Who is the authority on the Internet? No we don’t mean Tim Berners-Lee or Vint Cerf or anyone like that. Who has the ability to determine punishment for the people who do not abide by the rules? For some Internet novices the mere thought of that can lead to hilarious results as evidenced by this clip from the Canadian TV show Corner Gas. In more recent times the authority has become the various platforms which have seemingly been given the authority to determine what content is allowed on the Internet. In China though there is something far more sinister, there is an actual Internet court.

Internet Court?

Ok, sinister may be the wrong word to use. China is a vast country with over 800 million Internet users. The court is designed to rule on disputes that arise from anything from Internet shopping to domains to lending to intellectual property. The first court opened in 2017 in Hangzhouto help deal with over 35,000 Internet related disputes from that year alone. That number overwhelmed the court which prompted a second court to open this year. This new court in Beijing is staffed 24 hours a day with a total of 38 judges each having at least 10 years of trial experience. A third court will open in Guangzhou sometime this month.

Filing a lawsuit is quick and easy

When one thinks of a Chinese court they probably think of rigged trials with innocent defendants being sent to gulags for years of hard labor. Stereotypically Communist right? These courts seem to be nothing of the sort with the details of the trial including the decision being made available online for anyone to see. Filings are done via the Internet and deliberations are done using live streams to help cut costs. To file a complaint the plaintiff must have their id verified either through Alipay (Alibaba’s online payment system) or in person at a courthouse. Evidence can be submitted digitally and all information is stored on Alibaba Cloud and filing can be done in as little as five minutes. Defendants are notified electronically and mediation is attempted first before proceeding to trial.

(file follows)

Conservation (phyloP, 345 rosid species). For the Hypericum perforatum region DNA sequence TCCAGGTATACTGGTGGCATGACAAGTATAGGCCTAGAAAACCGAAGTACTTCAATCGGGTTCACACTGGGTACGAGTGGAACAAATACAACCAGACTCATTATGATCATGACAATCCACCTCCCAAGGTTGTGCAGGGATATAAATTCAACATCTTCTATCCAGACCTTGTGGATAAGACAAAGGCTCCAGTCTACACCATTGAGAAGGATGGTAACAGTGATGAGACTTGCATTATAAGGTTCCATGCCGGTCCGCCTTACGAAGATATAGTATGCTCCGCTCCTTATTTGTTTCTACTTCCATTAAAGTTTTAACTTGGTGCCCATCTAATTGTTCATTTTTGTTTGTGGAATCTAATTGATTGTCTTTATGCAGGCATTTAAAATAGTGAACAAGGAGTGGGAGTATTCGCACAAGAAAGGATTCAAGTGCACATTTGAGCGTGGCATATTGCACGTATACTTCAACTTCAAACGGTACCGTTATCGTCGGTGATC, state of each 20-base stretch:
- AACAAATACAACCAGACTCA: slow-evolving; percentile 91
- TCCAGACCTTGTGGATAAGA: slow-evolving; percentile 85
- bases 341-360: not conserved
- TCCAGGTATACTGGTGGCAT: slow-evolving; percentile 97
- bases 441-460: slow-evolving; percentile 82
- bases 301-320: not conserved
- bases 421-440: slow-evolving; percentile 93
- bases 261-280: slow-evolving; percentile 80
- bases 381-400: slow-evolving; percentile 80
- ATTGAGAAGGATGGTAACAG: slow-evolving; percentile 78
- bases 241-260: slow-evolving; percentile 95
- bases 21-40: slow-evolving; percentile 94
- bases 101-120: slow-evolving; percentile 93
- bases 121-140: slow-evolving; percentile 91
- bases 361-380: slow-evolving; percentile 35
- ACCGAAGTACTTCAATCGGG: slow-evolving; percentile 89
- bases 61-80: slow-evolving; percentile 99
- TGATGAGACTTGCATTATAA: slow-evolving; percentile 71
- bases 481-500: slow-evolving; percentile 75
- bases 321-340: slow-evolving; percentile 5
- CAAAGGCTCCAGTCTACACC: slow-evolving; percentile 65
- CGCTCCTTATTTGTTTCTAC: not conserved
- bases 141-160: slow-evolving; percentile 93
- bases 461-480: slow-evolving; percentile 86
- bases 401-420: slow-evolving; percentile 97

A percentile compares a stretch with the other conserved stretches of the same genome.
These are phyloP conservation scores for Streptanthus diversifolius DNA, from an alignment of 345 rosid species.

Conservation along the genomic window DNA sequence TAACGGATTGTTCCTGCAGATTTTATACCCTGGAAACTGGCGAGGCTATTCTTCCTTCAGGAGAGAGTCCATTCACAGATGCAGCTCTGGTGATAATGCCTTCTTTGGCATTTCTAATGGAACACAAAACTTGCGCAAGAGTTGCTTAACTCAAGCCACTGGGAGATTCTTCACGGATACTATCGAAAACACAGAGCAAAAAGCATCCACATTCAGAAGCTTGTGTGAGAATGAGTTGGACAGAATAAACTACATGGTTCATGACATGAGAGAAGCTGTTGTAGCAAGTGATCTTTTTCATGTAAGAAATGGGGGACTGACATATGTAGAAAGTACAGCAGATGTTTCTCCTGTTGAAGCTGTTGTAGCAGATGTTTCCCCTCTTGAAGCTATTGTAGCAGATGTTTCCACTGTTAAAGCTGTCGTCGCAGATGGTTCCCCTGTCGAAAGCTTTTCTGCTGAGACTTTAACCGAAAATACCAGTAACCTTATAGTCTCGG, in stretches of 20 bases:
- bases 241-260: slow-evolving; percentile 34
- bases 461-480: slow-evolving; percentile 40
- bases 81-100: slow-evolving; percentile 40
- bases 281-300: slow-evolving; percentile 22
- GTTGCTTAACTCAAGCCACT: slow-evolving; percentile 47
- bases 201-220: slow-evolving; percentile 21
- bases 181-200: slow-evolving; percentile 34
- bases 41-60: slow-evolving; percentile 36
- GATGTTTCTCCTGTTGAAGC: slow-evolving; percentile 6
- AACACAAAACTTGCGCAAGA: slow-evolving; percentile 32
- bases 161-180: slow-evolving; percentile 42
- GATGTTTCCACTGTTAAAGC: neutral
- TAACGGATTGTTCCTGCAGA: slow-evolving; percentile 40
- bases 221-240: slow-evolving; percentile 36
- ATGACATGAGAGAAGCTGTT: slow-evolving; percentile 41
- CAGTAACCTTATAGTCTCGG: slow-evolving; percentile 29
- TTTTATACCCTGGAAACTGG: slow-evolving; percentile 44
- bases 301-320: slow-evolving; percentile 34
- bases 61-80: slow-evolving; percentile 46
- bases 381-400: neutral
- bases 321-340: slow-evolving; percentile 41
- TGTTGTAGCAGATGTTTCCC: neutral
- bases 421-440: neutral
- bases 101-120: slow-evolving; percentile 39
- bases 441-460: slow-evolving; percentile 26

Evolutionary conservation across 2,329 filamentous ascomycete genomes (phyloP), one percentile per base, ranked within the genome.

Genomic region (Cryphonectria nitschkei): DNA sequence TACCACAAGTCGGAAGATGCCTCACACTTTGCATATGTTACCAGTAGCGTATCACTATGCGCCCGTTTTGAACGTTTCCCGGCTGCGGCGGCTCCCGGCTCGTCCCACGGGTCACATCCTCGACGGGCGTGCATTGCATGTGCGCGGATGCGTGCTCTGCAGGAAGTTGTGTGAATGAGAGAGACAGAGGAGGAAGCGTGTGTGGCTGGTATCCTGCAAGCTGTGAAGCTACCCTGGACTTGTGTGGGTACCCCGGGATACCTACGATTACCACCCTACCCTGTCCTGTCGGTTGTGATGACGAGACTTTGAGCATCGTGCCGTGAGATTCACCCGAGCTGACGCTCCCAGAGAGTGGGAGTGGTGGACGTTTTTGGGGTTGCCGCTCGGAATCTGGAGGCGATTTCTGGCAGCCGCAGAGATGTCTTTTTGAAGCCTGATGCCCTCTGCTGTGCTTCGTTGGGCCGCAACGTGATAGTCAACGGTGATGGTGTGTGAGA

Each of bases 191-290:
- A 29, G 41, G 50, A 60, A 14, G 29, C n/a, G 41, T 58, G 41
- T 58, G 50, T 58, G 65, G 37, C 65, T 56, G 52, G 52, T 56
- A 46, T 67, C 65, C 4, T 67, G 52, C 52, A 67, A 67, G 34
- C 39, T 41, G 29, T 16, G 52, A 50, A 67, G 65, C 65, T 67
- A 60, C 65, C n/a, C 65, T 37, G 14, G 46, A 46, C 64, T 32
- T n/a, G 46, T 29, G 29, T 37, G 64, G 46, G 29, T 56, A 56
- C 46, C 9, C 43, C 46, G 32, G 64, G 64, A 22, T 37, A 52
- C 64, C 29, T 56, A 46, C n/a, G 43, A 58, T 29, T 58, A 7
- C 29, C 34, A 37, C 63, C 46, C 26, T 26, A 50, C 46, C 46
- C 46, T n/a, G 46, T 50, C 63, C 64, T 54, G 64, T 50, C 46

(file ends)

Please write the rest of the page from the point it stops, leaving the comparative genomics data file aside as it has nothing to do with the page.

Online protections but not from the government

Chinese law dictates that suits against companies must be handled in the city that the company resides in which led to Hangzhou being the first court established. Hangzhou is the home of China’s burgeoning e-commerce sector (their Silicon Valley) with companies like Alibaba and NetEase headquartering there as well as 55 other global Fortune 500 companies. The intention is to give consumers the same protections that they would get from physical stores.

In a fitting bit or irony Alibaba’s online marketplace Taobao could have been taken to court by the government for allowing vendors to sell illegal VPNs that allowed users to bypass government censors, aka the Great Firewall of China. That means that they would host the information that is used in trial against them. Go figure that one out. The Chinese government wound up simply blocking the VPNs putting them out of business and is working with Google to censor anything that goes against it. That is sinister.

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